A Festschrift for Tony Frazer is now online here
Who he? A Shearsman of sorts! (See here.)
Tony Frazer is one of the great poetry publishers of our time. 'This website,' the editors say, 'is a tribute to him on his 64th birthday. It contains more than 200 contributions from poets whose writing he has published since 1981 under his imprints Shearsman Books and Shearsman Magazine, as well as from friends and well-wishers. Together, these present a unique collective tribute not only to Tony’s achievement as the publisher of more than 300 writers, but as a friend, as a man. In its variety and richness, this unusual anthology bears witness to the far-sightedness, adventurousness, eclecticism and dedication of Tony’s vision for poetry and his tireless pursuit of the new, the original and the excellent.'
Read Richard Berengarten's editorial here.
My contribution is a fictional poem by a fictional poet who writes a real homage to a real poet who was translated by Tony Frazer. (He is a good translator, a fact not mentioned in the above, but I’m sure other contributors in this huge labyrinth of praise have noted the fact.)
So: my (or Sophie Poppmeier’s poem for Lutz Seiler, ‘Book One, Poem Three’) is here.
It will take a long time to read all of this website, but a first surf (nobody uses that metaphor anymore, do they?) reveals a poem by Scott Thurston about generosity, here. Everybody uses that word of Tony. Kelvin Corcoran gets it right, when he says:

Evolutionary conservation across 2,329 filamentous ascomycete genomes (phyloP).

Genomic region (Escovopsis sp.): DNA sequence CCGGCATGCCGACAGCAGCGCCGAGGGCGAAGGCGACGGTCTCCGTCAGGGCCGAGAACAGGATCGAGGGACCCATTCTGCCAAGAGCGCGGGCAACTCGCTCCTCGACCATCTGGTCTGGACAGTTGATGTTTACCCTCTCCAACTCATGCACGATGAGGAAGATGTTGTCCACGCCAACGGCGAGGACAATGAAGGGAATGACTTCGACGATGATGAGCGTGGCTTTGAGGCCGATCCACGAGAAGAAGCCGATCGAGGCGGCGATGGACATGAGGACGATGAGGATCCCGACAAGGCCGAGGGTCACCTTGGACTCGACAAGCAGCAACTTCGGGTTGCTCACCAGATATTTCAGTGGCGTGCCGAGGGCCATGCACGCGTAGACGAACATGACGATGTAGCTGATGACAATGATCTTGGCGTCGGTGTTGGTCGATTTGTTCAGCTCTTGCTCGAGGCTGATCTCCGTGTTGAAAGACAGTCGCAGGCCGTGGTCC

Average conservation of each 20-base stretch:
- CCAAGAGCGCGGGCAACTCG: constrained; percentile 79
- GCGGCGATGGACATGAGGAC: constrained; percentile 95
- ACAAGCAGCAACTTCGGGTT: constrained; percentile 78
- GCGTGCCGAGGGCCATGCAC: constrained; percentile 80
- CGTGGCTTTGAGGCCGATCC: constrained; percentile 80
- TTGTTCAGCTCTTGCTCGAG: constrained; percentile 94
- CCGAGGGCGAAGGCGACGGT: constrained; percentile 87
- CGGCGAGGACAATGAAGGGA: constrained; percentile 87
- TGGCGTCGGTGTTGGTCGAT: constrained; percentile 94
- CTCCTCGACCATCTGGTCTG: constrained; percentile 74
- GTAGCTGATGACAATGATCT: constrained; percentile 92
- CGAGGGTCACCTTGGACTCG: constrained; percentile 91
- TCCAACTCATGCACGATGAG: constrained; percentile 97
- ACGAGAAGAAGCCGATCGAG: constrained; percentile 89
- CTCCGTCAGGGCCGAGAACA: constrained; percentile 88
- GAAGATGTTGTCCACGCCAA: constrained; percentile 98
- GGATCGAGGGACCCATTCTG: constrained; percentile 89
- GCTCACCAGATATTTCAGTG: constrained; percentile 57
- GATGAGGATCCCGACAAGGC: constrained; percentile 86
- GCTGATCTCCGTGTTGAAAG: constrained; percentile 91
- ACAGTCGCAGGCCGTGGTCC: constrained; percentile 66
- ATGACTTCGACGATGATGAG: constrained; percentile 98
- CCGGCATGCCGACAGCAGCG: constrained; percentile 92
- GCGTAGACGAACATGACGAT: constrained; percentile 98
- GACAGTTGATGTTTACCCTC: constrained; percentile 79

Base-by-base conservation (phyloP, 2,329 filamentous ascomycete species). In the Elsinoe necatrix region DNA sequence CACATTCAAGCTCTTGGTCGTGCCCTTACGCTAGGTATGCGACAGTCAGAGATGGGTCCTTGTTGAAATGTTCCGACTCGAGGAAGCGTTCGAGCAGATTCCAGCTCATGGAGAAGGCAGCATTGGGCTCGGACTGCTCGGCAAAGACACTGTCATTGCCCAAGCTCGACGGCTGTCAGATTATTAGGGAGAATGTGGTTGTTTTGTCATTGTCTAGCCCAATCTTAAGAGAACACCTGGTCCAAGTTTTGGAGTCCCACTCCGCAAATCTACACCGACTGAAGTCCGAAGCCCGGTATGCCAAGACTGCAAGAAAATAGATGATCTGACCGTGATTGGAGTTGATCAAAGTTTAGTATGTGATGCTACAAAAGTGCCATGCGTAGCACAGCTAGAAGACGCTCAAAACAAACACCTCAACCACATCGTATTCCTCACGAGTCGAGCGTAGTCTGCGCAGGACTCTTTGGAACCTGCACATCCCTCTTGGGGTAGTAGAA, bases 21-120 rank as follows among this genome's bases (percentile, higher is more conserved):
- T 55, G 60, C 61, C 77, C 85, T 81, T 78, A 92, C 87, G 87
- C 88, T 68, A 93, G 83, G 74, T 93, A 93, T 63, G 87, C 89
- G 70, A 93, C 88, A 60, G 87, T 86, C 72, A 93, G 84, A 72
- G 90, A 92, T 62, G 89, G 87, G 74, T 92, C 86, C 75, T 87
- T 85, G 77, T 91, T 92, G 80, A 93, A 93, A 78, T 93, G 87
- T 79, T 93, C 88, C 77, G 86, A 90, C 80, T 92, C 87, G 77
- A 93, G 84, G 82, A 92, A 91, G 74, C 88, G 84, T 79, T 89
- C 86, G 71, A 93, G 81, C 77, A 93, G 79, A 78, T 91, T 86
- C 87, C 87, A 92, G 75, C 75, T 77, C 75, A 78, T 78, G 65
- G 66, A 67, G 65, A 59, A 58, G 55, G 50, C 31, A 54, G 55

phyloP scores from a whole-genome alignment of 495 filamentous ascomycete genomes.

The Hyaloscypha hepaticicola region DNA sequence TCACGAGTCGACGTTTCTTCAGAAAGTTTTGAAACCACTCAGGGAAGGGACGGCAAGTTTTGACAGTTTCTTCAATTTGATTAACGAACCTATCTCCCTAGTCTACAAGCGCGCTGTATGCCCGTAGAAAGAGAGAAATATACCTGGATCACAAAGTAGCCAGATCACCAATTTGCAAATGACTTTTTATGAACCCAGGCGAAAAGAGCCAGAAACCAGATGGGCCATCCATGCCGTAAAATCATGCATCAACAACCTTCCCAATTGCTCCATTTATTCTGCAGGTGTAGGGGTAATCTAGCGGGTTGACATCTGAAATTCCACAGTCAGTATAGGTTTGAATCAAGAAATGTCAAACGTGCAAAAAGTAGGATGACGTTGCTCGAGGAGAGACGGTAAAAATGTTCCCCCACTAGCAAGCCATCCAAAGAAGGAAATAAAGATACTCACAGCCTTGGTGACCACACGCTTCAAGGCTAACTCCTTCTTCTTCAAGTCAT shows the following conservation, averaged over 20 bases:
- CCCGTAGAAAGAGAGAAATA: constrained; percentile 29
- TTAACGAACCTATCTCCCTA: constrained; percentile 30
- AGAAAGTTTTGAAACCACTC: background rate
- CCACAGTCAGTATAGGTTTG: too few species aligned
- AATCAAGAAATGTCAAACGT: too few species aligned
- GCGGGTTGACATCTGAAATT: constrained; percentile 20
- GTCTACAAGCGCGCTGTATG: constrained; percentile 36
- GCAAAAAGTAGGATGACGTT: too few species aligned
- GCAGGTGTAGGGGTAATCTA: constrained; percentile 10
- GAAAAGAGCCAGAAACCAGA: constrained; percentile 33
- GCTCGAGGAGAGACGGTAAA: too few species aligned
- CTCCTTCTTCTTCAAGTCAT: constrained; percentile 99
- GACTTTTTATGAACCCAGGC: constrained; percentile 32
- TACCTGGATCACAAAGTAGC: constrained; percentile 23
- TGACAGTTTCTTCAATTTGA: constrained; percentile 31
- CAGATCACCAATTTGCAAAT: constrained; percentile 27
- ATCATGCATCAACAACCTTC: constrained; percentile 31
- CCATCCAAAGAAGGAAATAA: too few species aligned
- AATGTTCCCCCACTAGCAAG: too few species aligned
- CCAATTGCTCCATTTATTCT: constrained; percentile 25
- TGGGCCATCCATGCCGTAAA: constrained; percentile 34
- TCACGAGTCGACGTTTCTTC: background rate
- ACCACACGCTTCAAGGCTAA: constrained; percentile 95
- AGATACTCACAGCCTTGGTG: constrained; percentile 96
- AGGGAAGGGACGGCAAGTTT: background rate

To begin with, it’s very hard to wrest work from his hands despite how busy he might be - surrounded by piles of manuscripts, books to proof, books to post and books to read. Then you discover how quickly he works. Next you’re floored by the realisation that uniquely for a publisher he does exactly what he says he will do. Tony’s unstinting generosity, good sense and boundless energy shines brightly in a dim world.
Read the rest of his piece here. As I say: 'We must honour this extraordinary and extraordinarily generous man.' (See all the short tributes here.)
Patricia Farrell’s visual tribute alerts us to the other media (image and video) also represented, here.
It is great to see two wily and incisive poems by Roy Fisher here, and sad but gratifying to read Lee Harwood’s prose tribute, one of the last things he must have written, here.
PS It must be trhe season of festschrifts. See here.